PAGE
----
|Signpost of East Runton, England|
In 1911, an Anglican clergyman and educationist called Bertram Robert Hawker (1868-1952), was on his way to Australia to look after his property there. On his way, he stopped by at Rome, and was taken by British Ambassador Sir Rennell Rodd to see the Casa dei Bambini. Intrigued by what he saw, Mr. Hawker missed ship after ship in order to meet Dr. Montessori (Radice, 1920).
He returned to England and opened the first Montessori school in England in a room in his house in East Runton. Around twelve children were chosen from the local elementary school and they were taught by Evelyn Lydbetter who was one of the first English teachers to take Montessori training (Brehony, 1994).
|Mr. Hawker’s drawing room in his home at East Runton, England|
|Child using Geometric Cabinet tray at Mr. Hawker’s School, East Runton|
|Child building the Pink Tower at Mr. Hawker’s School, East Runton|
|Child working on Buttoning Frame at
Mr. Hawker’s School, East Runton
|Mr. Hawker’s School, East Runton|
Mr. Hawker, along with Edmond Holmes a chief inspector of schools for the Board of Education, was instrumental in forming the English Montessori Society. The intentions of the society was to arrange training of Montessori teachers for English schools, and educate both the teaching profession and the public about the method (Kramer,1988). The society soon grew to two hundred members.
The first conference was held in a real barn that accommodated 250 members, with Montessori classes at work in another barn. The conference had a wide range of speakers including Professor Culverwell from Dublin University, Sir William Mather chairman of Froebel Union, Lord Lytton the chairman of Montessori society, Ms. de Lissa the head of kindergartens of South Australia etc. The general conclusion of the conference was for “greater freedom for the children, more self-government, and responsibility, more observation and less active interference by the teacher” (Smith, 1914).
However, this conference resulted in the society to be disbanded as a result Lord Lytton’s speech, who saw the society expanding by embracing Montessori and other kindred movements (Kramer, 1988). Dr. Montessori vehemently opposed this idea, and she insisted that her pedagogical approach could not be mixed with any other educational system. This led to members of the society resigning, and Dr. Montessori herself being the president of the newly formed group.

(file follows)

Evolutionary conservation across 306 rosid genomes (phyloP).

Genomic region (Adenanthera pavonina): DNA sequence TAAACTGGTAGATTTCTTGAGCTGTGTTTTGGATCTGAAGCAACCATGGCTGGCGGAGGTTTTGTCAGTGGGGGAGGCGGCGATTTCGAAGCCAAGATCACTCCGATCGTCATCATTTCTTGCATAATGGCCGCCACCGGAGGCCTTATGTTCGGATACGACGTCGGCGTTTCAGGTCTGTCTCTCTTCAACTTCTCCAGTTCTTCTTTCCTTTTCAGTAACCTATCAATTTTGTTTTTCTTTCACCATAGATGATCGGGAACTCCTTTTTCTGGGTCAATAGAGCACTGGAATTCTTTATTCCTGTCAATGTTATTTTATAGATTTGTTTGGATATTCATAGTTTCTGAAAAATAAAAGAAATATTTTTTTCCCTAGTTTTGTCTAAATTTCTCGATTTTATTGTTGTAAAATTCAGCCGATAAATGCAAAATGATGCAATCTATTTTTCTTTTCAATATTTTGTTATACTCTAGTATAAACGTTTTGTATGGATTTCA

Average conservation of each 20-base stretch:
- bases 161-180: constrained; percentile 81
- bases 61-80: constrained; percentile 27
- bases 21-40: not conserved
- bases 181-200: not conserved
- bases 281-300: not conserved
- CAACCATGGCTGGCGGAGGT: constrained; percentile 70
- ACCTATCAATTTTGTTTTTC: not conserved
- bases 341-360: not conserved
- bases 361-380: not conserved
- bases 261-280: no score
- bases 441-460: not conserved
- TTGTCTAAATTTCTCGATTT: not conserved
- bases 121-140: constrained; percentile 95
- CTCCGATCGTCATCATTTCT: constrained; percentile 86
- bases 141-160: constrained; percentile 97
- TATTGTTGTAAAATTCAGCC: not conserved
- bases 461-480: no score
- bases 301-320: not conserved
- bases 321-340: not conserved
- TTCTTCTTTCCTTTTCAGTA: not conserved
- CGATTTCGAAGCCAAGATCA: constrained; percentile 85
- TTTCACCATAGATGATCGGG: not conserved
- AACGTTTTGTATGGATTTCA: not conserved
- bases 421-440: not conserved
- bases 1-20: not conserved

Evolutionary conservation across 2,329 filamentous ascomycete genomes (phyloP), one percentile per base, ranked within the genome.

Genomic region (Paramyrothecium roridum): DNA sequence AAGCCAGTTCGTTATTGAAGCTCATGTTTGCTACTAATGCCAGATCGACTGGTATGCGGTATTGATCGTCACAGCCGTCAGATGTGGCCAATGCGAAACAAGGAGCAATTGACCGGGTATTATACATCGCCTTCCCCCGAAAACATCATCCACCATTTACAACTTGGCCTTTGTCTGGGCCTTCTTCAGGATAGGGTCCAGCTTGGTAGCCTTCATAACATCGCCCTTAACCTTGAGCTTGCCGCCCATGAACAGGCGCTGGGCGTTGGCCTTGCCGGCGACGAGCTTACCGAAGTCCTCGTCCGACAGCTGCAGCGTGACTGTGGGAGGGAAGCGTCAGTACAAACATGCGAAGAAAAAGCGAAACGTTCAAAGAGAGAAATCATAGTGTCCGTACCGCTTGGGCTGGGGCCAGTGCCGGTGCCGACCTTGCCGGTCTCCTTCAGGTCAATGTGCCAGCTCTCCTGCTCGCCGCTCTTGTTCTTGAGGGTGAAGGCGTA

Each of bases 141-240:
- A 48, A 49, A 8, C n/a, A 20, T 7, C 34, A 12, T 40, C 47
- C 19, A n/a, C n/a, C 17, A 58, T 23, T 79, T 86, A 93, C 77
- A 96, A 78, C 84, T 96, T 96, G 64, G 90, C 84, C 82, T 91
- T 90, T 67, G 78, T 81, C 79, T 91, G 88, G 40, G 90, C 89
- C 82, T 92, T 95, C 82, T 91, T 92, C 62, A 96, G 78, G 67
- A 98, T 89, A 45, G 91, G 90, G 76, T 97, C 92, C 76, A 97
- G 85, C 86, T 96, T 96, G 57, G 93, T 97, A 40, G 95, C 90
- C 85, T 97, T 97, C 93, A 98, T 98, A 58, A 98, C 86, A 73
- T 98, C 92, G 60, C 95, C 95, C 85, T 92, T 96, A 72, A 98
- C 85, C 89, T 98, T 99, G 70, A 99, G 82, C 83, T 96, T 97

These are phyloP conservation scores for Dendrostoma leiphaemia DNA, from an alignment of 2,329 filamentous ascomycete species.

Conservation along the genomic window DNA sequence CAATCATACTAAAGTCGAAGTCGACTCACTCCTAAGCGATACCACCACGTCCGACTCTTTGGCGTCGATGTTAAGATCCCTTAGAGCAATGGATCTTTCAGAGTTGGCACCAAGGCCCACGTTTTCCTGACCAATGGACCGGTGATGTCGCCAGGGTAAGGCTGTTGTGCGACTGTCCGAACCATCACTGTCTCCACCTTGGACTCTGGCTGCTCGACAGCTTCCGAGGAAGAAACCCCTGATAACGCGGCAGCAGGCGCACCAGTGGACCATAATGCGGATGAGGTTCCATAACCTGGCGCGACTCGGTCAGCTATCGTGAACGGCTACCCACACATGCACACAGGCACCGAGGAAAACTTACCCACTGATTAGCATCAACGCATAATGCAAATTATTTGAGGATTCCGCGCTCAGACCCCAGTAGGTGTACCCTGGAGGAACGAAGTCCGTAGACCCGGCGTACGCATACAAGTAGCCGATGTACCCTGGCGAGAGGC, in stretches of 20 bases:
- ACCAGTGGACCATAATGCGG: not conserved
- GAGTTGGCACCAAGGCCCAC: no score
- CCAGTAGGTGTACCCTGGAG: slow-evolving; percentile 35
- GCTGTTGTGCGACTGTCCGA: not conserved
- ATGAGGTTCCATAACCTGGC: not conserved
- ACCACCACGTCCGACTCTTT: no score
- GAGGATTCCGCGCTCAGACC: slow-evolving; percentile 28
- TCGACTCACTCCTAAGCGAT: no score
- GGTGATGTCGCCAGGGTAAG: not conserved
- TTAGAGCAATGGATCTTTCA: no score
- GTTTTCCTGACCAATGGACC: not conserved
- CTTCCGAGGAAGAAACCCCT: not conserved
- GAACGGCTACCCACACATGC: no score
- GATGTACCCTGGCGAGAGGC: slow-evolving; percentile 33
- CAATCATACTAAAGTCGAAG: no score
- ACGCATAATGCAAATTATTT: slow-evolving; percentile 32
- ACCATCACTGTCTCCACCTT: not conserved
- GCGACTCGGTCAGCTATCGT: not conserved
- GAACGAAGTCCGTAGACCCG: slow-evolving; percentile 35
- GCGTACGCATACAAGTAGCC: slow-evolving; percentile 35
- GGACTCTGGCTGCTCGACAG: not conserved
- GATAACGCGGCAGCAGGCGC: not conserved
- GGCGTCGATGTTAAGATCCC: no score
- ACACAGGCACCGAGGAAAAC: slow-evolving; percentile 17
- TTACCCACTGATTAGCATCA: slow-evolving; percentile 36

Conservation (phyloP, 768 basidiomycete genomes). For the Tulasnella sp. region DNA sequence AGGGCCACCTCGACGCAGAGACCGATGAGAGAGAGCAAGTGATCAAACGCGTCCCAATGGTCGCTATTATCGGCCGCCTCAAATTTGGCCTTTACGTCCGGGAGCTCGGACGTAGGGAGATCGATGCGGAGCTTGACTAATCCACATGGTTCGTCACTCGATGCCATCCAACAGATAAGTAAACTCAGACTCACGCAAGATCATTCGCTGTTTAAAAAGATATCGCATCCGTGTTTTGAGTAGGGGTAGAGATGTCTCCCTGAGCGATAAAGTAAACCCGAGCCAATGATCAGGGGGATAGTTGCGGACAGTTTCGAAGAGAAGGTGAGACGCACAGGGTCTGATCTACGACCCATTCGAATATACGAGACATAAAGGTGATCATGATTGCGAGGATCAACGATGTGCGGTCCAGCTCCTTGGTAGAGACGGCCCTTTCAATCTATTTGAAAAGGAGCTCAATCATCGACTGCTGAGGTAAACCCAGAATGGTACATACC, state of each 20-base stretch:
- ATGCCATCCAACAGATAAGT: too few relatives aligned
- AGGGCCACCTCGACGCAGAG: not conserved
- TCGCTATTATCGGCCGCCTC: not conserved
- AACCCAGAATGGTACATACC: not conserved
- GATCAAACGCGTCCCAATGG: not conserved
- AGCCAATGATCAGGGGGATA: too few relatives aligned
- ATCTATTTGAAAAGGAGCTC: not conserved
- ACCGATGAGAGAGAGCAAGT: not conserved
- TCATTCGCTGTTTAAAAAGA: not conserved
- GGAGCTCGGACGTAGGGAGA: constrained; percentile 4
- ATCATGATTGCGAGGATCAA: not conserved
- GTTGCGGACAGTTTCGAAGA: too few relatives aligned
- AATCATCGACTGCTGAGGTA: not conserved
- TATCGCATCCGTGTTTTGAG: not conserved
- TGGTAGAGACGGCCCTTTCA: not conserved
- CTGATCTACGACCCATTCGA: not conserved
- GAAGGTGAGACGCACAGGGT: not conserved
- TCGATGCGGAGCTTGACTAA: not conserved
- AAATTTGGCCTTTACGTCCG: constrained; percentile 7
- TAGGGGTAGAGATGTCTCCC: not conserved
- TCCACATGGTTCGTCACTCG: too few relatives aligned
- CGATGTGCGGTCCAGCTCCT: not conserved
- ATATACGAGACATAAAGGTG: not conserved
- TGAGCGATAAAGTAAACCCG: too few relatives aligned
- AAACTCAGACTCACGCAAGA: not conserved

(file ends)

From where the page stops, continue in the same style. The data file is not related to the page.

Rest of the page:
Dr. Montessori definitely had good reasons to protect her scientific approach in order to avoid dilutions and misapplications. However, the very nature of scientific knowledge highlights its constant evolution and adaptation. If we reflected upon Lord Lytton’s words today, we could say that the future of England has definitely followed his predictions. The EYFS national framework has definitely widened our perspective as Montessorians. It has brought us in touch with other child-centered pedagogies, making our practice more rich and balanced, and yet allowing us to remain true to the core features of the Montessori approach.
And so continues what started in the small village of East Runton…
Brehony, K.J. (1994) Montessori and English Education New Orleans: University of Reading
Kramer, R.(1988) Maria Montessori: A Biography Boston: Da Capo Press
Radice, S.(1920) The New Children, talks with Dr. Montessori New York: Frederick A. Stokes
Smith, B. (1914) ‘Montessori’s Work’ in Boston Evening Transcript August 12, 1914